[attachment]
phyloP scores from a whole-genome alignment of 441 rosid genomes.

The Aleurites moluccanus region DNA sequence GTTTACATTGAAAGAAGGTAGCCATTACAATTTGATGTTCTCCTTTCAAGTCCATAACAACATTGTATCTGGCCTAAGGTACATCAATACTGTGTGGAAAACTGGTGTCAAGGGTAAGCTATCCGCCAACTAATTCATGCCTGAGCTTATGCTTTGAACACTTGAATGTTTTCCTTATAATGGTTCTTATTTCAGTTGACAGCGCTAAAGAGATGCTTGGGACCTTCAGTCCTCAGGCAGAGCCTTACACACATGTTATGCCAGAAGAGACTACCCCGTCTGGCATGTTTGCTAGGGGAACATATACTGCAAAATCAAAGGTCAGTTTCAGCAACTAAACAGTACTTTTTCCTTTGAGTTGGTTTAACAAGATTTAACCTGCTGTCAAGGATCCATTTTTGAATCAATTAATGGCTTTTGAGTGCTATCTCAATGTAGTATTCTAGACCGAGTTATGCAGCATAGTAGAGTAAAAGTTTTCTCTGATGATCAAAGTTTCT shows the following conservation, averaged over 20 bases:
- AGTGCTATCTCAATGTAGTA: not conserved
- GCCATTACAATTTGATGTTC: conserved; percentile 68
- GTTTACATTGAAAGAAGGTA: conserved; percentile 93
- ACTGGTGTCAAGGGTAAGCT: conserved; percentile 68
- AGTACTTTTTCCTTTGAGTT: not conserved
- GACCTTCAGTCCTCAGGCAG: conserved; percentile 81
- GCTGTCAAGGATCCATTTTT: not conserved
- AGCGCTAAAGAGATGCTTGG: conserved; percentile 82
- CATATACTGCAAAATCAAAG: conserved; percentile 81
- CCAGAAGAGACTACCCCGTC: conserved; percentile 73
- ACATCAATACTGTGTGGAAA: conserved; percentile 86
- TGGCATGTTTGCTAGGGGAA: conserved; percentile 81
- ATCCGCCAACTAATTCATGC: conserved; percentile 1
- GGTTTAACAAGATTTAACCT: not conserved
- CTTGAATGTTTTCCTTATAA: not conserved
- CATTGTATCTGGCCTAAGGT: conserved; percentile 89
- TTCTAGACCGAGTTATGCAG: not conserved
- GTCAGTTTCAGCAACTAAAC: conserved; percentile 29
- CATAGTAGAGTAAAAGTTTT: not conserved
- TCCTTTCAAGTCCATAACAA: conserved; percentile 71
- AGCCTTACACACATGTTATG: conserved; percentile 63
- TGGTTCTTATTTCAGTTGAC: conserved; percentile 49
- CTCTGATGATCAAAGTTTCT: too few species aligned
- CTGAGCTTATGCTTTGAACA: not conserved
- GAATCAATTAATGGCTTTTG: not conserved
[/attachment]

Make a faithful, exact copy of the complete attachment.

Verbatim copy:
phyloP scores from a whole-genome alignment of 441 rosid genomes.

The Aleurites moluccanus region DNA sequence GTTTACATTGAAAGAAGGTAGCCATTACAATTTGATGTTCTCCTTTCAAGTCCATAACAACATTGTATCTGGCCTAAGGTACATCAATACTGTGTGGAAAACTGGTGTCAAGGGTAAGCTATCCGCCAACTAATTCATGCCTGAGCTTATGCTTTGAACACTTGAATGTTTTCCTTATAATGGTTCTTATTTCAGTTGACAGCGCTAAAGAGATGCTTGGGACCTTCAGTCCTCAGGCAGAGCCTTACACACATGTTATGCCAGAAGAGACTACCCCGTCTGGCATGTTTGCTAGGGGAACATATACTGCAAAATCAAAGGTCAGTTTCAGCAACTAAACAGTACTTTTTCCTTTGAGTTGGTTTAACAAGATTTAACCTGCTGTCAAGGATCCATTTTTGAATCAATTAATGGCTTTTGAGTGCTATCTCAATGTAGTATTCTAGACCGAGTTATGCAGCATAGTAGAGTAAAAGTTTTCTCTGATGATCAAAGTTTCT shows the following conservation, averaged over 20 bases:
- AGTGCTATCTCAATGTAGTA: not conserved
- GCCATTACAATTTGATGTTC: conserved; percentile 68
- GTTTACATTGAAAGAAGGTA: conserved; percentile 93
- ACTGGTGTCAAGGGTAAGCT: conserved; percentile 68
- AGTACTTTTTCCTTTGAGTT: not conserved
- GACCTTCAGTCCTCAGGCAG: conserved; percentile 81
- GCTGTCAAGGATCCATTTTT: not conserved
- AGCGCTAAAGAGATGCTTGG: conserved; percentile 82
- CATATACTGCAAAATCAAAG: conserved; percentile 81
- CCAGAAGAGACTACCCCGTC: conserved; percentile 73
- ACATCAATACTGTGTGGAAA: conserved; percentile 86
- TGGCATGTTTGCTAGGGGAA: conserved; percentile 81
- ATCCGCCAACTAATTCATGC: conserved; percentile 1
- GGTTTAACAAGATTTAACCT: not conserved
- CTTGAATGTTTTCCTTATAA: not conserved
- CATTGTATCTGGCCTAAGGT: conserved; percentile 89
- TTCTAGACCGAGTTATGCAG: not conserved
- GTCAGTTTCAGCAACTAAAC: conserved; percentile 29
- CATAGTAGAGTAAAAGTTTT: not conserved
- TCCTTTCAAGTCCATAACAA: conserved; percentile 71
- AGCCTTACACACATGTTATG: conserved; percentile 63
- TGGTTCTTATTTCAGTTGAC: conserved; percentile 49
- CTCTGATGATCAAAGTTTCT: too few species aligned
- CTGAGCTTATGCTTTGAACA: not conserved
- GAATCAATTAATGGCTTTTG: not conserved